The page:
Mayor Richard M. Daley appointed Ron Huberman (M.B.A. ‘00, A.M. ‘00) head of Chicago Public Schools this week. He will replace Arne Duncan, a Lab Schools graduate, who was appointed Secretary of Education in the Obama administration.
Huberman, who faced boos and heckling at his first school board meeting, will have to face parents and teachers upset about the plans to close and reorganize 22 schools under Daley’s Renaissance 2010 plan to open 100 new schools, which were announced by Duncan. Protesters came to the meeting dressed in black and called for Huberman to place a moratorium on closing the schools.
Community and educational leaders are wary of Huberman, criticizing his lack of experience as an educator. But Board of Education president Rufus Williams defended Huberman and expressed enthusiasm at the appointment. Duncan has also supported Huberman and cited the failure of many educational leaders to succeed as managers.
Before his nomination, Huberman served two-years as Chicago Transit Authority (CTA) president, where he improved train and bus service. Before his appointment to the CTA by Daley, he held positions as the Mayor’s Chief of Staff and manager of the city’s Office of Emergency Management and Communications.
Huberman also served as a police officer for nine years, taking a leave to earn his joint degree at the University. Prior to working for the mayor, Huberman returned to the Chicago Police Department, where he gained national recognition for his development of an advanced video surveillance system.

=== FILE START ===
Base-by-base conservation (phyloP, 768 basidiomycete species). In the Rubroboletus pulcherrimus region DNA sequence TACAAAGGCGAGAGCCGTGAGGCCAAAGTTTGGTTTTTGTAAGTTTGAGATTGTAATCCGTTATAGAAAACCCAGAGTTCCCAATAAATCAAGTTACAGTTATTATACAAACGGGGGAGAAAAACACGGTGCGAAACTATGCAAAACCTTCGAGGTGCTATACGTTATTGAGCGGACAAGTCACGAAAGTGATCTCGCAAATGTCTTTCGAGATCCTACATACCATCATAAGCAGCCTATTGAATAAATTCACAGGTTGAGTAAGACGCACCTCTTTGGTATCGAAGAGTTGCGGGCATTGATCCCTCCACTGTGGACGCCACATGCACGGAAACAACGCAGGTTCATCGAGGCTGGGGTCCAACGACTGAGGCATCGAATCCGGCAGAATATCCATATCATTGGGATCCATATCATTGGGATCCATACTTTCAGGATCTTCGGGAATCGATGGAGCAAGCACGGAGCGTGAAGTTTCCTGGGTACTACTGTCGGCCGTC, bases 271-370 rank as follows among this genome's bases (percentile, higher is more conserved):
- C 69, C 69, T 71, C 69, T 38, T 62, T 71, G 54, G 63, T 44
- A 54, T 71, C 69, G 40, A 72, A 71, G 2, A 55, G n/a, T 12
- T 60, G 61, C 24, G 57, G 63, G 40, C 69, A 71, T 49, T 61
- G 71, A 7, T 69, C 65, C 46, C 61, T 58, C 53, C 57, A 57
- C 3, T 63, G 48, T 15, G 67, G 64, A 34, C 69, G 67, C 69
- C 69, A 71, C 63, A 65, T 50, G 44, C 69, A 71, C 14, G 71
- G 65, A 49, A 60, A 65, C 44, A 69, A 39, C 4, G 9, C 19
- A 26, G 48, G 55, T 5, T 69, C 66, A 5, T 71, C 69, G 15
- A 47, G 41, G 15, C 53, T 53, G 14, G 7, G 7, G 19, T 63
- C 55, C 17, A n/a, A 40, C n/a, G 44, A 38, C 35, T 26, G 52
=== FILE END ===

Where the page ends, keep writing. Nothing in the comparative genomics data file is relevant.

Huberman’s master’s degrees are in business administration and social service administration, and he holds a bachelor’s in psychology and English from the University of Wisconsin— Madison. He chose to study at both the SSA and Chicago Booth so that he could understand economic and social problems of inner-city neighborhoods while also gaining the technical and management skills he would need to run a police department.
Edward Snyder, dean of Chicago Booth, applauded Daley’s decision to appoint Huberman.
“I have had the opportunity to see Ron in action on the job. He is one of the most impressive leaders I have ever seen. The Chicago Booth community is proud of Ron Huberman’s commitment to public service and his exemplary record,” Snyder said in a written statement.
SSA faculty also had high praise for Huberman.
“Ron Huberman represents the high level of smarts, accomplishments, and dedication to public service that characterize graduates of the School of Social Service Administration,” SSA dean Jean Marsh said.
Harold Pollack, associate professor and faculty chair of the Center for Health Administration Studies at the SSA, said that the wide range of skills students gain in their department can be applicable across a wide range of public and nonprofit organizations.
“Some of these skills, taught in the classroom and in the field, involve knowing Chicago communities and developing the cultural competence to successfully collaborate in a diverse urban environment,” he wrote in a statement.
“We also teach concrete policy analysis tools—cost-benefit analysis, decision analysis, and the use of statistical analysis—that are especially timely in a post–No Child Left Behind world to any policymaker working in American public education,” he wrote.
For the field experience component of his degree in social work, Huberman worked on a domestic violence project in the trauma center of Cook County Hospital during his time at the University. While earning his degrees, Huberman planned to return to the police department and eventually become chief of police.
Huberman took an education reform course at the SSA from co-director of the Consortium on Chicago School Research Melissa Roderick, who has spoken out in support of Huberman.